Parasites and their insect vectors coevolve, and this long-term association maintains the transmission of the parasites from infected to non-infected vertebrate hosts. Researchers in 2005 demonstrated that patients with malaria were more attractive to mosquitoes that vector the parasites than healthy people. In addition, patients with the transmissible stage of the parasite (gametocytes) in the blood vessels just under the skin, were even more attractive to the mosquitoes. Did this mean that the parasites were signaling to the mosquitoes for a ride?
A possible explanation for how the parasites could do this was shown three years ago by a research team in Sweden. This team showed that the transmissible parasites are acting to change how infected people smell and taste. By releasing a metabolite ((E)-4-hydroxy-3-methyl-but-2-enyl pyrophosphate, otherwise known as HMBPP), the gametocytes indirectly increase the release of odours (aldehydes, monoterpenes and carbon dioxide) that the mosquitoes find irresistible, and then HMBPP directly changes the taste of the blood to be extra tasty. If a mosquito is more drawn to an infected person, and takes a full blood meal, that mosquito is more likely to pick up the parasite, and then becomes capable of passing it on to another person. As a result, this manipulation of the vertebrate host’s taste and smell is a powerful weapon in the parasite’s arsenal to increase malaria transmission.
We recently asked ourselves “How can we use the parasites’ own weapons against them?” We started by testing the efficiency of these odours for attracting malaria vectors under field conditions in Ethiopia – and we are quite sure that we can! The first successful evidence was that we were able to capture more mosquitoes in an odour-baited trap as we increased the release rate of the HMBPP-induced odour. In this experiment, the odour was released next to a sleeping volunteer who was protected by a bed net, to mimic the change in odour that an infected person would exhibit.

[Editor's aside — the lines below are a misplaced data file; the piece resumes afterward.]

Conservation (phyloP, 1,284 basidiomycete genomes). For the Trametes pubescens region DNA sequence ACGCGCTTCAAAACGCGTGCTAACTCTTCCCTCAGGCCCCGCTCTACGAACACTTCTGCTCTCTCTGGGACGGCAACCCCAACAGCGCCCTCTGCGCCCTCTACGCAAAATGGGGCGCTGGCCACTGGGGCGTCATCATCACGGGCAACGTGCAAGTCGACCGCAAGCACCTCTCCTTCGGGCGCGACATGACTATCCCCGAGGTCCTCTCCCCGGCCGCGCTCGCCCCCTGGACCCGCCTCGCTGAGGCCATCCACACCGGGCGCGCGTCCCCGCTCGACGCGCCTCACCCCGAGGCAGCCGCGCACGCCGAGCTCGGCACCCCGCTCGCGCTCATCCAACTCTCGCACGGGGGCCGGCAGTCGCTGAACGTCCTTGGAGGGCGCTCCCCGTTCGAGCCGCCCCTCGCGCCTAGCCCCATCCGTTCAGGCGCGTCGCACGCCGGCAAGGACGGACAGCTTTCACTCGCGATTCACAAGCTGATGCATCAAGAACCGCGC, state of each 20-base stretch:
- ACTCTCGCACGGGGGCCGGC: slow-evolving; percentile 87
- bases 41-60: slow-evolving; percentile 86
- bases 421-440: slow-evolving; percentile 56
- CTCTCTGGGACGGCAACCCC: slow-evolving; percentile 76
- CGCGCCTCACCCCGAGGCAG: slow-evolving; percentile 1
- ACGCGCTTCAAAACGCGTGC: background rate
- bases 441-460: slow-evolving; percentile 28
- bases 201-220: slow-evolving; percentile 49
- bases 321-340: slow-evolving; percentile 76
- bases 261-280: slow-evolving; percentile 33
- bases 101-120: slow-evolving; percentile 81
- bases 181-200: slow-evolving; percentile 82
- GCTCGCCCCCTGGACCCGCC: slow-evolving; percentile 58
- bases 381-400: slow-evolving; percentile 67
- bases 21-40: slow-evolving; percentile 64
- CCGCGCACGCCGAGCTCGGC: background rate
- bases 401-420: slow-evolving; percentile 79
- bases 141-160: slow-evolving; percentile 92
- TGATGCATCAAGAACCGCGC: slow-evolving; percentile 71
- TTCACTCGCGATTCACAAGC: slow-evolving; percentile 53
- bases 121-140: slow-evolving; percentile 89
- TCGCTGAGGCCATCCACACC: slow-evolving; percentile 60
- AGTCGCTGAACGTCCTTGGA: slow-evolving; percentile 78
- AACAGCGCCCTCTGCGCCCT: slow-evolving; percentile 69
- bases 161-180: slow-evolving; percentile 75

Although this initial experiment indicated that mosquitoes were more attracted to people perfumed with the HMBPP-induced odour, than those without it, this was conducted with different people, in different houses. We also wanted to see if the HMBPP-induced odour added to one person’s odour could attract more mosquitoes than that same person’s body odour alone. To do so, we asked each volunteer to sleep in a tent. Then, by diverting the body odour of each volunteer into two pipes with fans, we were able to pass their odour, either supplemented with HMBPP-induced odour or not, over one of two traps 10 meters away from the tent. The trap that was augmented with the HMBPP-induced odour attracted two times more malaria mosquitoes than the trap with only the human odour.
Interestingly, the level of attraction shown by the mosquitoes for the human odour augmented with the HBMPP-induced odour was similar to that of people infected with malaria. If we omitted the human odour from the tent, we more-or-less caught no mosquitoes at all, meaning that the HMBPP-induced odour requires the presence of the entire odour of a person to be effective.
So how can we use this new knowledge to help to protect us from getting malaria? We already have many measures that are working to reduce malaria, in an integrative vector management system. Here, we are providing another, odour-based, tool that can be added to the programme. The next step will be to formulate the different components that make up the odour so that it is both inexpensive and effective over a long time period. It could be as simple as hanging a trap with an odour sachet at the foot of your bed, or incorporate the odour into other existing strategies, such as the eave tube technology.
Adding the odour to the eave tubes would increase the efficiency of the technology with the added advantage that the mosquitoes would not be able to enter the house. In the near future, we believe that we can all look forward to more odour-based technologies being created and implemented for the control and monitoring of all sorts of disease vectors.